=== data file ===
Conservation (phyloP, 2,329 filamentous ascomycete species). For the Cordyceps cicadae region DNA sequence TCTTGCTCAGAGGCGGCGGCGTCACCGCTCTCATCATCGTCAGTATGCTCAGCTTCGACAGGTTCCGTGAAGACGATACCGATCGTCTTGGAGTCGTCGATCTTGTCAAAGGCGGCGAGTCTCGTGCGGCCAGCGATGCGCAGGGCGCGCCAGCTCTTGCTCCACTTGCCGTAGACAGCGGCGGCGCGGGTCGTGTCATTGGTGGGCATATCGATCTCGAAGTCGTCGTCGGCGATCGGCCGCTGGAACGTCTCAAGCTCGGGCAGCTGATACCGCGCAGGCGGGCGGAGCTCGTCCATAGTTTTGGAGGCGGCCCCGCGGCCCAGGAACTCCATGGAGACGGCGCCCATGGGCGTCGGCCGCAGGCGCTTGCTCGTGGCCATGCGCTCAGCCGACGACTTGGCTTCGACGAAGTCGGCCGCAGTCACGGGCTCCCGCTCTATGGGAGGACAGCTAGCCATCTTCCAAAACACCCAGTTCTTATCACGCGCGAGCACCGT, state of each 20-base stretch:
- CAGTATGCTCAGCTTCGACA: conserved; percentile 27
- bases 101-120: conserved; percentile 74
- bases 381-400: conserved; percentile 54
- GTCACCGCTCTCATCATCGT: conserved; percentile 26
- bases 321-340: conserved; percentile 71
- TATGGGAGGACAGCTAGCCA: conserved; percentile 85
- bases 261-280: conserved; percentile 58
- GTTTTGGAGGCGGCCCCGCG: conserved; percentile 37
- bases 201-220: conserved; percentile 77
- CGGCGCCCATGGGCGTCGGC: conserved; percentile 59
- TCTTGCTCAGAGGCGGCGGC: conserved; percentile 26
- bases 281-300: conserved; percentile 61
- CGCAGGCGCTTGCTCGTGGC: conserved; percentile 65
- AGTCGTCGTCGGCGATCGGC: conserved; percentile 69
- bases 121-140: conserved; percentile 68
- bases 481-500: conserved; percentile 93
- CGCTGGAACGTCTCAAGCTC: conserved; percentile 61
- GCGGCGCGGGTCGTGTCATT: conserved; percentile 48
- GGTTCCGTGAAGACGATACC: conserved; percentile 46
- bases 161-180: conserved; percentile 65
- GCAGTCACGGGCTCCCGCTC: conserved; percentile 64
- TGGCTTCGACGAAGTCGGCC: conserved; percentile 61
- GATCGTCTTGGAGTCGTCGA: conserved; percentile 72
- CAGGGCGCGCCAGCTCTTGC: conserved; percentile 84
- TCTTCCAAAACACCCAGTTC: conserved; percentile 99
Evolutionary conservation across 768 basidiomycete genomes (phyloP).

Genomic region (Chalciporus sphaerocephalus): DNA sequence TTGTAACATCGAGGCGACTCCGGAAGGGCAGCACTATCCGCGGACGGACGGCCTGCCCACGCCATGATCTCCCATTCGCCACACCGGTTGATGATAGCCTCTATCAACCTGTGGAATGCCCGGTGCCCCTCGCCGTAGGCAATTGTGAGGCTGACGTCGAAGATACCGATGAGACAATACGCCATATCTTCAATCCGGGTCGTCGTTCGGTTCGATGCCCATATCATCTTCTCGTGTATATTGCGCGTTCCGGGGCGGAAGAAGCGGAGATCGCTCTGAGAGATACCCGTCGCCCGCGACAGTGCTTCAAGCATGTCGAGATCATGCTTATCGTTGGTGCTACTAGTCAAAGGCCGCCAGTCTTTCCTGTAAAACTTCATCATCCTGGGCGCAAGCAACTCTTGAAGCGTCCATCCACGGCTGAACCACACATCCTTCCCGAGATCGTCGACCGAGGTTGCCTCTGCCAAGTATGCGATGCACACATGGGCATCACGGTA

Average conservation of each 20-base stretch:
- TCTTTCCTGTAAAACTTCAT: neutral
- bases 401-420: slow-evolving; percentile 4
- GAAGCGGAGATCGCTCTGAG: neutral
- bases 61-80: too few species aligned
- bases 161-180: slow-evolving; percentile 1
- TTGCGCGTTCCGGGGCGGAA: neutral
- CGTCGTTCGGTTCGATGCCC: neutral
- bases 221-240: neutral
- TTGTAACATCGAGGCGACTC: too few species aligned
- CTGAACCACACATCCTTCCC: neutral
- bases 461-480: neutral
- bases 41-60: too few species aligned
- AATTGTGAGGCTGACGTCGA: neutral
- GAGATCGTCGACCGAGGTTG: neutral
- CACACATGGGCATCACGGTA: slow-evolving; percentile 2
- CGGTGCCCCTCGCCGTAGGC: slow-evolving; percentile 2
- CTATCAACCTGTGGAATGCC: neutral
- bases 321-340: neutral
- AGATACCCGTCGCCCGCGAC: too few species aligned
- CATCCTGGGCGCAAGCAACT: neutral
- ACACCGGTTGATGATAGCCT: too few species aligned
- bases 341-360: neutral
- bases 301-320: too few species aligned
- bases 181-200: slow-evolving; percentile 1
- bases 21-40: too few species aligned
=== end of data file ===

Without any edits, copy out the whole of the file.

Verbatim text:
Conservation (phyloP, 2,329 filamentous ascomycete species). For the Cordyceps cicadae region DNA sequence TCTTGCTCAGAGGCGGCGGCGTCACCGCTCTCATCATCGTCAGTATGCTCAGCTTCGACAGGTTCCGTGAAGACGATACCGATCGTCTTGGAGTCGTCGATCTTGTCAAAGGCGGCGAGTCTCGTGCGGCCAGCGATGCGCAGGGCGCGCCAGCTCTTGCTCCACTTGCCGTAGACAGCGGCGGCGCGGGTCGTGTCATTGGTGGGCATATCGATCTCGAAGTCGTCGTCGGCGATCGGCCGCTGGAACGTCTCAAGCTCGGGCAGCTGATACCGCGCAGGCGGGCGGAGCTCGTCCATAGTTTTGGAGGCGGCCCCGCGGCCCAGGAACTCCATGGAGACGGCGCCCATGGGCGTCGGCCGCAGGCGCTTGCTCGTGGCCATGCGCTCAGCCGACGACTTGGCTTCGACGAAGTCGGCCGCAGTCACGGGCTCCCGCTCTATGGGAGGACAGCTAGCCATCTTCCAAAACACCCAGTTCTTATCACGCGCGAGCACCGT, state of each 20-base stretch:
- CAGTATGCTCAGCTTCGACA: conserved; percentile 27
- bases 101-120: conserved; percentile 74
- bases 381-400: conserved; percentile 54
- GTCACCGCTCTCATCATCGT: conserved; percentile 26
- bases 321-340: conserved; percentile 71
- TATGGGAGGACAGCTAGCCA: conserved; percentile 85
- bases 261-280: conserved; percentile 58
- GTTTTGGAGGCGGCCCCGCG: conserved; percentile 37
- bases 201-220: conserved; percentile 77
- CGGCGCCCATGGGCGTCGGC: conserved; percentile 59
- TCTTGCTCAGAGGCGGCGGC: conserved; percentile 26
- bases 281-300: conserved; percentile 61
- CGCAGGCGCTTGCTCGTGGC: conserved; percentile 65
- AGTCGTCGTCGGCGATCGGC: conserved; percentile 69
- bases 121-140: conserved; percentile 68
- bases 481-500: conserved; percentile 93
- CGCTGGAACGTCTCAAGCTC: conserved; percentile 61
- GCGGCGCGGGTCGTGTCATT: conserved; percentile 48
- GGTTCCGTGAAGACGATACC: conserved; percentile 46
- bases 161-180: conserved; percentile 65
- GCAGTCACGGGCTCCCGCTC: conserved; percentile 64
- TGGCTTCGACGAAGTCGGCC: conserved; percentile 61
- GATCGTCTTGGAGTCGTCGA: conserved; percentile 72
- CAGGGCGCGCCAGCTCTTGC: conserved; percentile 84
- TCTTCCAAAACACCCAGTTC: conserved; percentile 99
Evolutionary conservation across 768 basidiomycete genomes (phyloP).

Genomic region (Chalciporus sphaerocephalus): DNA sequence TTGTAACATCGAGGCGACTCCGGAAGGGCAGCACTATCCGCGGACGGACGGCCTGCCCACGCCATGATCTCCCATTCGCCACACCGGTTGATGATAGCCTCTATCAACCTGTGGAATGCCCGGTGCCCCTCGCCGTAGGCAATTGTGAGGCTGACGTCGAAGATACCGATGAGACAATACGCCATATCTTCAATCCGGGTCGTCGTTCGGTTCGATGCCCATATCATCTTCTCGTGTATATTGCGCGTTCCGGGGCGGAAGAAGCGGAGATCGCTCTGAGAGATACCCGTCGCCCGCGACAGTGCTTCAAGCATGTCGAGATCATGCTTATCGTTGGTGCTACTAGTCAAAGGCCGCCAGTCTTTCCTGTAAAACTTCATCATCCTGGGCGCAAGCAACTCTTGAAGCGTCCATCCACGGCTGAACCACACATCCTTCCCGAGATCGTCGACCGAGGTTGCCTCTGCCAAGTATGCGATGCACACATGGGCATCACGGTA

Average conservation of each 20-base stretch:
- TCTTTCCTGTAAAACTTCAT: neutral
- bases 401-420: slow-evolving; percentile 4
- GAAGCGGAGATCGCTCTGAG: neutral
- bases 61-80: too few species aligned
- bases 161-180: slow-evolving; percentile 1
- TTGCGCGTTCCGGGGCGGAA: neutral
- CGTCGTTCGGTTCGATGCCC: neutral
- bases 221-240: neutral
- TTGTAACATCGAGGCGACTC: too few species aligned
- CTGAACCACACATCCTTCCC: neutral
- bases 461-480: neutral
- bases 41-60: too few species aligned
- AATTGTGAGGCTGACGTCGA: neutral
- GAGATCGTCGACCGAGGTTG: neutral
- CACACATGGGCATCACGGTA: slow-evolving; percentile 2
- CGGTGCCCCTCGCCGTAGGC: slow-evolving; percentile 2
- CTATCAACCTGTGGAATGCC: neutral
- bases 321-340: neutral
- AGATACCCGTCGCCCGCGAC: too few species aligned
- CATCCTGGGCGCAAGCAACT: neutral
- ACACCGGTTGATGATAGCCT: too few species aligned
- bases 341-360: neutral
- bases 301-320: too few species aligned
- bases 181-200: slow-evolving; percentile 1
- bases 21-40: too few species aligned